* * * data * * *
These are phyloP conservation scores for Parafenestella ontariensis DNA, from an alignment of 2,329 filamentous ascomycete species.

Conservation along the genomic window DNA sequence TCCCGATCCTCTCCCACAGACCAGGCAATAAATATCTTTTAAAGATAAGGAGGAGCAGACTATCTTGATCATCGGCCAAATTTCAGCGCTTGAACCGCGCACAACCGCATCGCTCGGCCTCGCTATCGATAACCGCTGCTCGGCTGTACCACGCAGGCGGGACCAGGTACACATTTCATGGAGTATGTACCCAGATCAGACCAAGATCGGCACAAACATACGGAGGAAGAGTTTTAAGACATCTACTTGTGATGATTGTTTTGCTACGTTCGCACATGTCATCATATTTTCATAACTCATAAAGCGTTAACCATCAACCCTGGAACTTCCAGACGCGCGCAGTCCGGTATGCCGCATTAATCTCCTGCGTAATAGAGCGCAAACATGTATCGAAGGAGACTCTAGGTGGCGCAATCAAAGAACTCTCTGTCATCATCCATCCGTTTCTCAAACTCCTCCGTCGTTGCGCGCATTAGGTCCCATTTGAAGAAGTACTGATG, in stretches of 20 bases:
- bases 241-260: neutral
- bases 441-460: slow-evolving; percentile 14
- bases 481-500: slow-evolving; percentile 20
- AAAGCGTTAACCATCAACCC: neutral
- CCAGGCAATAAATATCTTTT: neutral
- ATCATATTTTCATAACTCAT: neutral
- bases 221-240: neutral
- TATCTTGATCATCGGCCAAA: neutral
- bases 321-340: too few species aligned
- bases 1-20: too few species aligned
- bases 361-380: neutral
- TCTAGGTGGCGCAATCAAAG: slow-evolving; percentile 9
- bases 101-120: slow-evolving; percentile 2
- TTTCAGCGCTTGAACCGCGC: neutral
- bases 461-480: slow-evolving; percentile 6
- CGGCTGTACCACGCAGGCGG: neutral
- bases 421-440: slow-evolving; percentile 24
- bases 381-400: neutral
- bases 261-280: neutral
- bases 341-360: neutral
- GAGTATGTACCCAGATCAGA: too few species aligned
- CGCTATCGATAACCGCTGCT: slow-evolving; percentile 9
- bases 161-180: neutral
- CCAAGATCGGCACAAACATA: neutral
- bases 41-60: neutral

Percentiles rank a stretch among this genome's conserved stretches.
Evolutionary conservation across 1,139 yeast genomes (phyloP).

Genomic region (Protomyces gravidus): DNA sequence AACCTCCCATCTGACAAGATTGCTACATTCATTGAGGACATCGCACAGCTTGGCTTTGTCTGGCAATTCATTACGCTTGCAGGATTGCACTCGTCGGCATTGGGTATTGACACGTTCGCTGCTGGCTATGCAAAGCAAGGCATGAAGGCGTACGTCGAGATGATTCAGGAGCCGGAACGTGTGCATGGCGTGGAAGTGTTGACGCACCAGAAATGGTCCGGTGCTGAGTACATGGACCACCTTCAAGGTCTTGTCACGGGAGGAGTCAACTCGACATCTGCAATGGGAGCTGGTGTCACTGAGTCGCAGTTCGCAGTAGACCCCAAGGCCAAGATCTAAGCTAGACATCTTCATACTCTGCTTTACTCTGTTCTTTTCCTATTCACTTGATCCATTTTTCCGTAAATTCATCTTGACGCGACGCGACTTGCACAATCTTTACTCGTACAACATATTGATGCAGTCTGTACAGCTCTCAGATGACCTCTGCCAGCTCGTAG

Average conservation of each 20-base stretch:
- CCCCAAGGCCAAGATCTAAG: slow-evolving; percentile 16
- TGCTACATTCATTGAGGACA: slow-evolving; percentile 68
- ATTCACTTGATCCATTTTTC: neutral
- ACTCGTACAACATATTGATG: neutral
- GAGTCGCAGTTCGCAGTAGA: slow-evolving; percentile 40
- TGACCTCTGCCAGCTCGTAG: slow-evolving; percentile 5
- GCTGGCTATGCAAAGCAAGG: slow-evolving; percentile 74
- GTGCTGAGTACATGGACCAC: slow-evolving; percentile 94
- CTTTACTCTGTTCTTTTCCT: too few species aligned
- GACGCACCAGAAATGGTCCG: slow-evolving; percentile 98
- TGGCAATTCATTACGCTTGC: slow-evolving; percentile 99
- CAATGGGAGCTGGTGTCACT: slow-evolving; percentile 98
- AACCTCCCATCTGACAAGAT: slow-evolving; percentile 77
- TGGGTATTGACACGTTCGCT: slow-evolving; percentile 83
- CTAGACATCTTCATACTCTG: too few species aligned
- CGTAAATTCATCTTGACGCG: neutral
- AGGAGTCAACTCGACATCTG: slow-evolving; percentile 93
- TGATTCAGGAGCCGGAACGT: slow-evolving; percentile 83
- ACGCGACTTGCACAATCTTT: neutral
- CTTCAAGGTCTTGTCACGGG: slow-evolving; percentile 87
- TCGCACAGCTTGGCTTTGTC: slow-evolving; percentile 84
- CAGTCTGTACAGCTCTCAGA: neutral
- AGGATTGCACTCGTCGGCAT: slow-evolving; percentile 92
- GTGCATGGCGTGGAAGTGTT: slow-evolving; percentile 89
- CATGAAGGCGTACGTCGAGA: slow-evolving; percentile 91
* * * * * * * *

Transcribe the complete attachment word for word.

These are phyloP conservation scores for Parafenestella ontariensis DNA, from an alignment of 2,329 filamentous ascomycete species.

Conservation along the genomic window DNA sequence TCCCGATCCTCTCCCACAGACCAGGCAATAAATATCTTTTAAAGATAAGGAGGAGCAGACTATCTTGATCATCGGCCAAATTTCAGCGCTTGAACCGCGCACAACCGCATCGCTCGGCCTCGCTATCGATAACCGCTGCTCGGCTGTACCACGCAGGCGGGACCAGGTACACATTTCATGGAGTATGTACCCAGATCAGACCAAGATCGGCACAAACATACGGAGGAAGAGTTTTAAGACATCTACTTGTGATGATTGTTTTGCTACGTTCGCACATGTCATCATATTTTCATAACTCATAAAGCGTTAACCATCAACCCTGGAACTTCCAGACGCGCGCAGTCCGGTATGCCGCATTAATCTCCTGCGTAATAGAGCGCAAACATGTATCGAAGGAGACTCTAGGTGGCGCAATCAAAGAACTCTCTGTCATCATCCATCCGTTTCTCAAACTCCTCCGTCGTTGCGCGCATTAGGTCCCATTTGAAGAAGTACTGATG, in stretches of 20 bases:
- bases 241-260: neutral
- bases 441-460: slow-evolving; percentile 14
- bases 481-500: slow-evolving; percentile 20
- AAAGCGTTAACCATCAACCC: neutral
- CCAGGCAATAAATATCTTTT: neutral
- ATCATATTTTCATAACTCAT: neutral
- bases 221-240: neutral
- TATCTTGATCATCGGCCAAA: neutral
- bases 321-340: too few species aligned
- bases 1-20: too few species aligned
- bases 361-380: neutral
- TCTAGGTGGCGCAATCAAAG: slow-evolving; percentile 9
- bases 101-120: slow-evolving; percentile 2
- TTTCAGCGCTTGAACCGCGC: neutral
- bases 461-480: slow-evolving; percentile 6
- CGGCTGTACCACGCAGGCGG: neutral
- bases 421-440: slow-evolving; percentile 24
- bases 381-400: neutral
- bases 261-280: neutral
- bases 341-360: neutral
- GAGTATGTACCCAGATCAGA: too few species aligned
- CGCTATCGATAACCGCTGCT: slow-evolving; percentile 9
- bases 161-180: neutral
- CCAAGATCGGCACAAACATA: neutral
- bases 41-60: neutral

Percentiles rank a stretch among this genome's conserved stretches.
Evolutionary conservation across 1,139 yeast genomes (phyloP).

Genomic region (Protomyces gravidus): DNA sequence AACCTCCCATCTGACAAGATTGCTACATTCATTGAGGACATCGCACAGCTTGGCTTTGTCTGGCAATTCATTACGCTTGCAGGATTGCACTCGTCGGCATTGGGTATTGACACGTTCGCTGCTGGCTATGCAAAGCAAGGCATGAAGGCGTACGTCGAGATGATTCAGGAGCCGGAACGTGTGCATGGCGTGGAAGTGTTGACGCACCAGAAATGGTCCGGTGCTGAGTACATGGACCACCTTCAAGGTCTTGTCACGGGAGGAGTCAACTCGACATCTGCAATGGGAGCTGGTGTCACTGAGTCGCAGTTCGCAGTAGACCCCAAGGCCAAGATCTAAGCTAGACATCTTCATACTCTGCTTTACTCTGTTCTTTTCCTATTCACTTGATCCATTTTTCCGTAAATTCATCTTGACGCGACGCGACTTGCACAATCTTTACTCGTACAACATATTGATGCAGTCTGTACAGCTCTCAGATGACCTCTGCCAGCTCGTAG

Average conservation of each 20-base stretch:
- CCCCAAGGCCAAGATCTAAG: slow-evolving; percentile 16
- TGCTACATTCATTGAGGACA: slow-evolving; percentile 68
- ATTCACTTGATCCATTTTTC: neutral
- ACTCGTACAACATATTGATG: neutral
- GAGTCGCAGTTCGCAGTAGA: slow-evolving; percentile 40
- TGACCTCTGCCAGCTCGTAG: slow-evolving; percentile 5
- GCTGGCTATGCAAAGCAAGG: slow-evolving; percentile 74
- GTGCTGAGTACATGGACCAC: slow-evolving; percentile 94
- CTTTACTCTGTTCTTTTCCT: too few species aligned
- GACGCACCAGAAATGGTCCG: slow-evolving; percentile 98
- TGGCAATTCATTACGCTTGC: slow-evolving; percentile 99
- CAATGGGAGCTGGTGTCACT: slow-evolving; percentile 98
- AACCTCCCATCTGACAAGAT: slow-evolving; percentile 77
- TGGGTATTGACACGTTCGCT: slow-evolving; percentile 83
- CTAGACATCTTCATACTCTG: too few species aligned
- CGTAAATTCATCTTGACGCG: neutral
- AGGAGTCAACTCGACATCTG: slow-evolving; percentile 93
- TGATTCAGGAGCCGGAACGT: slow-evolving; percentile 83
- ACGCGACTTGCACAATCTTT: neutral
- CTTCAAGGTCTTGTCACGGG: slow-evolving; percentile 87
- TCGCACAGCTTGGCTTTGTC: slow-evolving; percentile 84
- CAGTCTGTACAGCTCTCAGA: neutral
- AGGATTGCACTCGTCGGCAT: slow-evolving; percentile 92
- GTGCATGGCGTGGAAGTGTT: slow-evolving; percentile 89
- CATGAAGGCGTACGTCGAGA: slow-evolving; percentile 91